Measuring behaviour

I read with interest Neil Budworth’s article Made to measure in the SHP April edition – a very worthwhile reminder of the value of leading indicators in measuring health and safety performance.

To read the full article click here

For me, any discussion on the subject of measuring behaviour should always emphasise two very important points, an appreciation of which might help to reduce some of its more controversial aspects.

Firstly, behavioural observations are a potential flash-point and great care is needed to ensure that they are, and remain, positive engagements which reinforce safe-behaviours and educate about risks. Even in well-constructed behavioural safety programmes, there is a real danger that well-trained observers, full of good intent, become frustrated by the frequent repetition of the same at-risk behaviours by the same individuals. This is almost inevitable given the high number of observations, observers are required to make.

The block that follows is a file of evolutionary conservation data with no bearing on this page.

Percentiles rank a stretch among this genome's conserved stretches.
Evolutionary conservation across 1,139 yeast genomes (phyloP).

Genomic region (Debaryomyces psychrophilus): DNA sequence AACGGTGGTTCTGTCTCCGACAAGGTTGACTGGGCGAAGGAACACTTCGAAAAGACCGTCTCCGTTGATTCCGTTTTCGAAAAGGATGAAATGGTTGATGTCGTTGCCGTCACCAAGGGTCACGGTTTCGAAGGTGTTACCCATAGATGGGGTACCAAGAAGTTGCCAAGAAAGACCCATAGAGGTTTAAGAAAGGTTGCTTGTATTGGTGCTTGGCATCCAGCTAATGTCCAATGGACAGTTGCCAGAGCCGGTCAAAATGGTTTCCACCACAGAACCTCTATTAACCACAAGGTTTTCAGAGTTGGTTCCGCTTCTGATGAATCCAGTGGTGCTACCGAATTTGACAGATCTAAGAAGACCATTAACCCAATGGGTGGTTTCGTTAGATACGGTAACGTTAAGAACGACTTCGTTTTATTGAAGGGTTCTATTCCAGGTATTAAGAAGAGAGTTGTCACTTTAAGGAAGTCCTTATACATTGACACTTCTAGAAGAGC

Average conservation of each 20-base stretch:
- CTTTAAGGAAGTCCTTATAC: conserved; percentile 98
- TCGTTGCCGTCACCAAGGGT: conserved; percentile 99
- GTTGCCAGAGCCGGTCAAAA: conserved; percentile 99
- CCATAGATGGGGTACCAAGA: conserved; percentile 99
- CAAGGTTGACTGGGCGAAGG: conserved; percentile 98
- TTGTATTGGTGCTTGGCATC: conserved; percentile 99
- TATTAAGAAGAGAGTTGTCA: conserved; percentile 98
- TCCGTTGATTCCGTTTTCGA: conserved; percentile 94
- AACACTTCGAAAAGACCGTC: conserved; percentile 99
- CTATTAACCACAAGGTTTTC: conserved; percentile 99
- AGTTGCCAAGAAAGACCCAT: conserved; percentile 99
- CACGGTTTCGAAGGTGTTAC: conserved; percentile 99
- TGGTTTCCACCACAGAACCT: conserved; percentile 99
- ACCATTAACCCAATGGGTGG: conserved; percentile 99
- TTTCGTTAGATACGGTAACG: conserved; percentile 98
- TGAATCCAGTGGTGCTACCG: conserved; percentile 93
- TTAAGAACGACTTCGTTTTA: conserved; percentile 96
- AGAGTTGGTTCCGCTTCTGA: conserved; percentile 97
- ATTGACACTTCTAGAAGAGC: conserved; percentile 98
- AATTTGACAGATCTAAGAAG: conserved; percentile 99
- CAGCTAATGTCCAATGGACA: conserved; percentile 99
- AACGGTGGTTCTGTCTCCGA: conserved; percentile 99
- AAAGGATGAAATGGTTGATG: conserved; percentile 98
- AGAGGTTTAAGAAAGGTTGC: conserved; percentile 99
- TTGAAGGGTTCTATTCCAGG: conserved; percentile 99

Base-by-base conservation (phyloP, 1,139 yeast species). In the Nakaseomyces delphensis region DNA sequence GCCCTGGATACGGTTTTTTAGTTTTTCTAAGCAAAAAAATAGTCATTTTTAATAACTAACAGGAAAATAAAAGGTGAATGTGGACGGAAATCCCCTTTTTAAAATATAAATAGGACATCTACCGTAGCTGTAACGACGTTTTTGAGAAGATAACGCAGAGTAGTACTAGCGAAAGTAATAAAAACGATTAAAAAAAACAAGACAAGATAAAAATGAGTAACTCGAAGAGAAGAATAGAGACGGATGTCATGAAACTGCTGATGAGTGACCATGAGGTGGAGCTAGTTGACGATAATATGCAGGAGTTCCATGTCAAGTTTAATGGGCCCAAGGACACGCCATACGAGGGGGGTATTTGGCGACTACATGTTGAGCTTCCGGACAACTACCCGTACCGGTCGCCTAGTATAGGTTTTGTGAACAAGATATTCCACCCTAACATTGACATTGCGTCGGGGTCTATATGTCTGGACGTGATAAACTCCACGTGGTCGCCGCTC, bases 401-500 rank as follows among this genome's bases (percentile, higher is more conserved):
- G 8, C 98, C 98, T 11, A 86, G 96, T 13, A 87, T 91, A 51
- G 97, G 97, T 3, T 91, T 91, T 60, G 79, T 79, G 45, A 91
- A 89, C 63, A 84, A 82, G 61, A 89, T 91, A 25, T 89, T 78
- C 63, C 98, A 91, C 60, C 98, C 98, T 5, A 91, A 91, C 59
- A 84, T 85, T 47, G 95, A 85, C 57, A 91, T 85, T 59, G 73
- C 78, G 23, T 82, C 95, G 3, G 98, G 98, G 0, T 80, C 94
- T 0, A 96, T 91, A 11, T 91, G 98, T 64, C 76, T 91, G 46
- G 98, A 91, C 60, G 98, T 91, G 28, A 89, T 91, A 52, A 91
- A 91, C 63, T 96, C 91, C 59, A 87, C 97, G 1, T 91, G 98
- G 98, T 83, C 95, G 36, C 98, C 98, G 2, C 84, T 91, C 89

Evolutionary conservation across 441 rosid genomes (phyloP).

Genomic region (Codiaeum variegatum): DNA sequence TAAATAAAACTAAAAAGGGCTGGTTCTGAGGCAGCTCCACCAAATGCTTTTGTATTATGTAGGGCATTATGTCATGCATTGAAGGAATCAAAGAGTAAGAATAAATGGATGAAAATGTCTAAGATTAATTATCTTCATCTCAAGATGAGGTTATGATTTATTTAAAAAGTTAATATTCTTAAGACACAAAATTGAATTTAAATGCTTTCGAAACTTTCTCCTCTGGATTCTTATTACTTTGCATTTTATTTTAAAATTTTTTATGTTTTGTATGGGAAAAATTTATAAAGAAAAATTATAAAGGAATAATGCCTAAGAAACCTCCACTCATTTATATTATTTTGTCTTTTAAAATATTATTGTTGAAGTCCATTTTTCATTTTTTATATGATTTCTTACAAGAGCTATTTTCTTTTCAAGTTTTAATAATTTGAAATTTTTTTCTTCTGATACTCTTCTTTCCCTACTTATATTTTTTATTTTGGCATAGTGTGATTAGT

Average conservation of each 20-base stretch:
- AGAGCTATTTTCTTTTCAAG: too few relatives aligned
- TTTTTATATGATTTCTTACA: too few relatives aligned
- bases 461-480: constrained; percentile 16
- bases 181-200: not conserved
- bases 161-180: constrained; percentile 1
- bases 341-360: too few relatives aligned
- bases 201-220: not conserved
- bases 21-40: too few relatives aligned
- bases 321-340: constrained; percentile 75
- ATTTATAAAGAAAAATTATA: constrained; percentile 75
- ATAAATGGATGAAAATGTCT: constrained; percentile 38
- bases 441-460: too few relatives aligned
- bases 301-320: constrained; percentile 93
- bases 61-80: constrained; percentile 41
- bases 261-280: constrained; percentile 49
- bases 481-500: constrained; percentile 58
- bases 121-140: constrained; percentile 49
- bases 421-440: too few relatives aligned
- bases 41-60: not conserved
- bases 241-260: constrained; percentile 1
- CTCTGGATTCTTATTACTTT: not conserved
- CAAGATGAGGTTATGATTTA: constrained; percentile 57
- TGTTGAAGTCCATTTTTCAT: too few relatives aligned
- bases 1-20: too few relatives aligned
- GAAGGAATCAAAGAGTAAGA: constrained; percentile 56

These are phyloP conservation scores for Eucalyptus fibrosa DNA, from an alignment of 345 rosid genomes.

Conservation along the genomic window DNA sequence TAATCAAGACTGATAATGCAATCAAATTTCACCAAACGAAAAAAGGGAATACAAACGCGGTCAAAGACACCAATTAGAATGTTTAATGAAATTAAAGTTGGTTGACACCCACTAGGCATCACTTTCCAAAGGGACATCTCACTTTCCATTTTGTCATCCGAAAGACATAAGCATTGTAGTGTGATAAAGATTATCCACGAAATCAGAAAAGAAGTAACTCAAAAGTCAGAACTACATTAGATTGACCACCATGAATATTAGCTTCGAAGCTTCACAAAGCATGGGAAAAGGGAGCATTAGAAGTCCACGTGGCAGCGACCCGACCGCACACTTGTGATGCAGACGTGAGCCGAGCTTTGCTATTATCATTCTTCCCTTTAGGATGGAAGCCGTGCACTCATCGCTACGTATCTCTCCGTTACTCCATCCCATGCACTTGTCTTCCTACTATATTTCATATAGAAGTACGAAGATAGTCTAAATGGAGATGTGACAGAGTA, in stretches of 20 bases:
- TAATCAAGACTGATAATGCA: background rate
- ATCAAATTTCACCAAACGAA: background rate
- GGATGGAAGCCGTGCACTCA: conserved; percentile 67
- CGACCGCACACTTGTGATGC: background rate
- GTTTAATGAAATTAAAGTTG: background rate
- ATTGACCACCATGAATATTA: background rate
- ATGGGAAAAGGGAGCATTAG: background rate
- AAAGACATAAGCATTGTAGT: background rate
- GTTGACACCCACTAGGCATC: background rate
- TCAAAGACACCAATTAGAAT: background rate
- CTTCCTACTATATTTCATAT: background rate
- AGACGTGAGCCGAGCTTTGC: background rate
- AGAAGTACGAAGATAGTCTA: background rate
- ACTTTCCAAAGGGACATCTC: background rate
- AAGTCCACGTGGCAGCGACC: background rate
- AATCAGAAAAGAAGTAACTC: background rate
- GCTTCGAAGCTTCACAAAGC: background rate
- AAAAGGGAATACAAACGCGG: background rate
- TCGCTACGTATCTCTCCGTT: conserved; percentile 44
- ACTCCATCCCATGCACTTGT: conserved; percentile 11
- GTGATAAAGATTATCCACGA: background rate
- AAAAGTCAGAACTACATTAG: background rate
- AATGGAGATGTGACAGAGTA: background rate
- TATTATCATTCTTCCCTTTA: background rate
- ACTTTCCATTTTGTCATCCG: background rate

Secondly, and this is inextricably linked with the first point above, observations in and of themselves are pointless unless there is an appreciation of the drivers and obstacles which influence the individual’s choices. If the individual is forced or encouraged to behave unsafely because of the way the work is designed or organised, or if the individual is prevented from working safely by the same, and nothing is done to address these underlying issues, you can observe him/her until the cows come home, the behaviour will not change.

For me, one of the fundamental reasons why behavioural safety is controversial is that too few organisations appreciate and have the desire to address, the drivers and obstacles that influence behaviour.

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